Some of the more intriguing questions for the Texas Rangers heading into 2013 surrounded their lineup.
How would they replace the production they lost from a year ago? Is what they have good enough to not only compete, but contend for the division title and more?
The season is still in its infancy, but there are plenty good signs so far. Here are the grades for each position player through the first 10 games.
Ian Kinsler’s slow spring training has transitioned into an excellent start to the regular season. The Rangers’ longest tenured player has been very productive from the top of the order, leading the team in home runs, RBI and runs scored. Defensively, he has one error in over 50 chances.
Normally a dead pull hitter, Kinsler’s different approach at the plate thus far appears like it’s paying dividends. He’s a big problem for opposing pitchers when everything is clicking.
Fresh off an eight-year/$120 million extension, Elvis Andrus is quickly becoming the new face of the franchise.
The stats aren't where he'd like them in the first 10 games, but the concern level is at zero. The 24-year-old has been unfortunate that some of his better at-bats have ended in line shots directly at a defender.
Not surprisingly, his glove work has been outstanding—zero errors in almost 40 chances.
The Rangers’ biggest investment this offseason was the $11 million they gave Lance Berkman to put off retirement for one more year. The decision was met with more than a few raised eyebrows.
Through 10 games, the 37-year-old has shown those legs may still have some life left. He’s leads the team in hits, walks, batting average, slugging pct. and on-base pct.
Yes, it’s only April and the chances he channels his inner Barry Bonds with superhuman feats in his late-30s are beyond unlikely. However, his experience and patience at the plate indicate that his value won’t diminish as the season continues.
Adrian Beltre sets the bar high almost every year, but his 2012 campaign—one of the finest of his 16-year-career—is a tough act to follow.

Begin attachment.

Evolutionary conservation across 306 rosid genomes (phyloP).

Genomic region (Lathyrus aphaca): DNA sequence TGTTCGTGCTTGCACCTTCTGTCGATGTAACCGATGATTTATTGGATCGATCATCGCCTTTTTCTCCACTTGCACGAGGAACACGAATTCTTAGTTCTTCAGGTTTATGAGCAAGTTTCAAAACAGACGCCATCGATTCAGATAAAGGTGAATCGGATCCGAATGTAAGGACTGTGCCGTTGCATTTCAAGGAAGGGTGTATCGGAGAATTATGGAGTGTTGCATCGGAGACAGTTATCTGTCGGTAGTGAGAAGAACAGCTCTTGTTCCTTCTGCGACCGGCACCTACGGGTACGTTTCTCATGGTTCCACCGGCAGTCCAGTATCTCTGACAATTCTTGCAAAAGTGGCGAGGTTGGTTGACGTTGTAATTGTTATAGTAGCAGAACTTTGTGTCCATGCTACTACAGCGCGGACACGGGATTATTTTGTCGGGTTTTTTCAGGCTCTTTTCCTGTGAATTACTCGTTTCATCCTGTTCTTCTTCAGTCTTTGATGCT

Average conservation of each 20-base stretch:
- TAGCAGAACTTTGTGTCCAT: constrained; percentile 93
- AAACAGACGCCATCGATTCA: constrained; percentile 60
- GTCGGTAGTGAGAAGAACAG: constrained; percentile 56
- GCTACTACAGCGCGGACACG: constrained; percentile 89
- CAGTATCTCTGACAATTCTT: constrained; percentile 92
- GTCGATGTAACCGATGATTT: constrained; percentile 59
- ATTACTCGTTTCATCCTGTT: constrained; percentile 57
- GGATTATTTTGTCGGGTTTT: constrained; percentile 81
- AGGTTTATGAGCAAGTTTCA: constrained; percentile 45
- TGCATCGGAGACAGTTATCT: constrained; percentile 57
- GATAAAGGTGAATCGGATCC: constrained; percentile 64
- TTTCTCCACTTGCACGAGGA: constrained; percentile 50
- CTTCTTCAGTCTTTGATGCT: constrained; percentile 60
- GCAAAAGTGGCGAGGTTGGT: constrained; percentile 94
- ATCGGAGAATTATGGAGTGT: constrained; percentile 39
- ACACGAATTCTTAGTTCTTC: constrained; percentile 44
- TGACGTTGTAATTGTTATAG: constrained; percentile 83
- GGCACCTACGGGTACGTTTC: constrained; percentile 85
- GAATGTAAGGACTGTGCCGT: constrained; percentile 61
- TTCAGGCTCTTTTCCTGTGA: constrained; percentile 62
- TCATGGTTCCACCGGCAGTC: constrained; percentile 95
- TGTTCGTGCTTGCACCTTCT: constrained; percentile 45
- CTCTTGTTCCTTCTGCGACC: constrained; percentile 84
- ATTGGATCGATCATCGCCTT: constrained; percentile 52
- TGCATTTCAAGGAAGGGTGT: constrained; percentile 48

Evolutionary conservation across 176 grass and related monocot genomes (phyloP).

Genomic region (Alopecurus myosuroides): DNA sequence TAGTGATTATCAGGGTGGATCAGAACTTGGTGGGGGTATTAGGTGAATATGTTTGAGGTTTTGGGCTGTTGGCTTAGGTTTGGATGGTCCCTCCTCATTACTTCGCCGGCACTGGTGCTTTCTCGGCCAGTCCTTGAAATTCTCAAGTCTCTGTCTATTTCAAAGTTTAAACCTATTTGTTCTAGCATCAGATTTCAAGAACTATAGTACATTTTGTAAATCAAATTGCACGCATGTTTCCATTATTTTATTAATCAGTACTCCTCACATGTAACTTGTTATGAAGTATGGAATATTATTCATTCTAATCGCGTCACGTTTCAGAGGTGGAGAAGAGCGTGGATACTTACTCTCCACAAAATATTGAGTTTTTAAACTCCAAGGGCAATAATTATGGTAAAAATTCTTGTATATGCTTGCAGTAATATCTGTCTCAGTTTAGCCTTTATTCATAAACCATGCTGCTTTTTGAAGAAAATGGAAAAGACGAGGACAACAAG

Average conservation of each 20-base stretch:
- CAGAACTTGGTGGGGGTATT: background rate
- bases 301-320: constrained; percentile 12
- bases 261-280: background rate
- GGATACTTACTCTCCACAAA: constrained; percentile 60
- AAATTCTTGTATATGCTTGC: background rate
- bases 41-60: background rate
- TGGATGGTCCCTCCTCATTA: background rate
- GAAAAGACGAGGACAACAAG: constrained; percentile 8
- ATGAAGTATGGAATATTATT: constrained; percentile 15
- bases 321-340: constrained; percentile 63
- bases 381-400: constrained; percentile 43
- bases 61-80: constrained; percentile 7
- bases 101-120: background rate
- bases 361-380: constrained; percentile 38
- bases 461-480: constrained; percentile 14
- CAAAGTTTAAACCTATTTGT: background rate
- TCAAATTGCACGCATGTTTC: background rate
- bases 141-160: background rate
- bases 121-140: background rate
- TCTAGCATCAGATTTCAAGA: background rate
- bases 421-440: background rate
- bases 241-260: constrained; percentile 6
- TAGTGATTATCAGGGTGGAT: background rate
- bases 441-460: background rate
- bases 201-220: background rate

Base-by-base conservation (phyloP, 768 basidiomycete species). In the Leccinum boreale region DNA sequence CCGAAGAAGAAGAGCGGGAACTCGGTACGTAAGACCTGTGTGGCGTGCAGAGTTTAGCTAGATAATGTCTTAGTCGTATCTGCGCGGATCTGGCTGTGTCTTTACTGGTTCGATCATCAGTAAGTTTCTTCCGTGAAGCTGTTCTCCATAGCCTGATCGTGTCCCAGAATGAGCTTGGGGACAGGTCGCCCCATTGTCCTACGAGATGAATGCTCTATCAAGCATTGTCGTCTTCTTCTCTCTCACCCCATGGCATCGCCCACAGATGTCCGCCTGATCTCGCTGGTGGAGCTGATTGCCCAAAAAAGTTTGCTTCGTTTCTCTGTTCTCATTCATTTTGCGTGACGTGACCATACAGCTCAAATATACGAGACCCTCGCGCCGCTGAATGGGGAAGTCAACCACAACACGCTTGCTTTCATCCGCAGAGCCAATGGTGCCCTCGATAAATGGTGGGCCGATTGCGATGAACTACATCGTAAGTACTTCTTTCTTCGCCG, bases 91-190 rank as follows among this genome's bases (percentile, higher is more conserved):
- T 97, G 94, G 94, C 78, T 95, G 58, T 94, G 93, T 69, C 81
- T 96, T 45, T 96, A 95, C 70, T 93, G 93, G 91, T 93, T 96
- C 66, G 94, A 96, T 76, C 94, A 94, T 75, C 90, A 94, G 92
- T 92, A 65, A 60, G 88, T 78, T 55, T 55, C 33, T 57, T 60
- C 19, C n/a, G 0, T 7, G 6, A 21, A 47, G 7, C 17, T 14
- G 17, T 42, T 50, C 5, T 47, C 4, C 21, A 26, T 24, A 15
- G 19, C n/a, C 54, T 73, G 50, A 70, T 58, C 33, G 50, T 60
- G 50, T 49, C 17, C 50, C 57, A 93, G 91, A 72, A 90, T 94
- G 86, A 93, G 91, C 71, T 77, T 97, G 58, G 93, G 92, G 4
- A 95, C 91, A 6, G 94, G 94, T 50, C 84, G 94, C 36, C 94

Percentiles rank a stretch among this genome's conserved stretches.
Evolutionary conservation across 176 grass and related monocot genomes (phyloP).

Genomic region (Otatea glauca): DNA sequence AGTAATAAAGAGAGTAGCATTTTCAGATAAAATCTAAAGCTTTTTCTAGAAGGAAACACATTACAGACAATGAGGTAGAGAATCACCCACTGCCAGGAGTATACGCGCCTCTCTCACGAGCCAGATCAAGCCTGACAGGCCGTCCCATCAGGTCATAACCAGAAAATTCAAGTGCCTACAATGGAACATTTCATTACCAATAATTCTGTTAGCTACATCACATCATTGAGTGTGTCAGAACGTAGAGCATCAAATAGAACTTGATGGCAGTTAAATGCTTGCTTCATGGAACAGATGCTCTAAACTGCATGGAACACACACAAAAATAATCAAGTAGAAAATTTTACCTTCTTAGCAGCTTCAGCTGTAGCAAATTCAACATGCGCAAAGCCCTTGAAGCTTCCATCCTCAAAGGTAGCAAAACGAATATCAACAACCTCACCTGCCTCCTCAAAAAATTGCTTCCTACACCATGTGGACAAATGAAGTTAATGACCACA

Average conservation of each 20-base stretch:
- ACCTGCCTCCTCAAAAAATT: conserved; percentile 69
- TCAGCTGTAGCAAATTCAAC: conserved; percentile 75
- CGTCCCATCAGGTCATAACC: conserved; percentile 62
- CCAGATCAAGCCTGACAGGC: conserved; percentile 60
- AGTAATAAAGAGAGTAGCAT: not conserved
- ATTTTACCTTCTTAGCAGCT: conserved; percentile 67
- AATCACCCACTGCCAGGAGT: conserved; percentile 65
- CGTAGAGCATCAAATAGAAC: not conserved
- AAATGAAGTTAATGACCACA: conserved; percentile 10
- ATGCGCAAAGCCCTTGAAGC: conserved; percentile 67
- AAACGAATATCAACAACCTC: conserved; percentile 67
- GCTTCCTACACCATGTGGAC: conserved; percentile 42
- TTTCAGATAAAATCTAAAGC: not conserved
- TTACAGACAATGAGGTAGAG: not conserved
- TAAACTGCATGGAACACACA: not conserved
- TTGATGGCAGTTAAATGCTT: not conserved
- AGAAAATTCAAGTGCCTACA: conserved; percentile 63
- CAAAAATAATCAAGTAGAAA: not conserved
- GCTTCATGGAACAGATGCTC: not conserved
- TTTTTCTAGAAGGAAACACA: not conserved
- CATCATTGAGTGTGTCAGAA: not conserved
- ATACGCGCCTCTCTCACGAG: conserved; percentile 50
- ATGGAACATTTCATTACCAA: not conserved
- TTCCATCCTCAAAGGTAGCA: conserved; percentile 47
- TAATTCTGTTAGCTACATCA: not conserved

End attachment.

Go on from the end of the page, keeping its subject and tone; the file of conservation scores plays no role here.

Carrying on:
The Rangers’ cleanup hitter is off to a slow start at the plate, along with two errors at third base. Despite this, it’s doubtful anyone is concerned—least of all Adrian. He’s a tough as nails veteran who refuses to get taken out of the lineup.
As his track record shows, he’ll pick things up eventually.
David Murphy is an everyday starter in the outfield for the first time in his career. Personally, the 31-year-old has a big incentive to perform this season—it’s the last year of his contract.
The numbers are down so far, but the season is very young. All it takes is a few games to get back on track. Traditionally, April is not his strongest month anyway.
Ron Washington has penciled Murphy into the middle of the lineup this year, so if and when his bat heats up, the Rangers offense will see a spike in production.
It was an offseason of contrasting emotions for Nelson Cruz. While he helped his native Dominican Republic win the World Baseball Classic, his name also popped up on the dreaded PED list.
Despite the distraction, Cruz—who is also a free agent next year—is once again producing at a high level through the first 10 games.
A.J. Pierzynski is the other free agent the Rangers signed to plug the holes in their lineup.
The veteran catcher has been a welcome addition in 2013. He has eleven hits in his first 31 at-bats, including a pair of homers and four RBI.
Pierzynski is a contact hitter who draws few walks but rarely strikes out. Some may think reaching his home run total from a year ago is unlikely, but Arlington’s jet stream in right field could have another say in that.
Mitch Moreland tore the cover off the ball in spring training, indicating that he was finally primed for a breakout season.
Unfortunately, it hasn’t translated to the regular season just yet. Although he’s hit two home runs, Moreland has also struck out eight times, hit into numerous double plays and is still struggling to hit lefties (1 for 12).
Apart from Beltre, Moreland is arguably the team’s best pure power hitter. He is healthy, experienced and no longer looking over his shoulder.
These first 10 games are not an indictment on his abilities, but it’s important that he rewards management’s faith in him.
It’s difficult to grade the center fielders given Ron Washington is implementing a platoon with Leonys Martin and Craig Gentry.
In Martin’s case, his excellent spring training helped make him the starter on Opening Day. He has appeared in six games so far, collecting four hits, two walks and scoring four runs.
More than anything, it appears Martin is simply a young player who hasn’t found his rhythm in the big leagues yet. More at bats will only help.
The other man patrolling center field, Craig Gentry, has made his presence known despite limited opportunities the first 10 games.
The 29-year-old has four hits in just 13 at-bats, including a double and a triple. Not surprisingly, his speed has also played a key role. Gentry has stolen three stolen bases and scored five runs, including the game-winner against the Angels on an aggressive play.
If Gentry continues to play well, he’ll find himself in center field more often than not.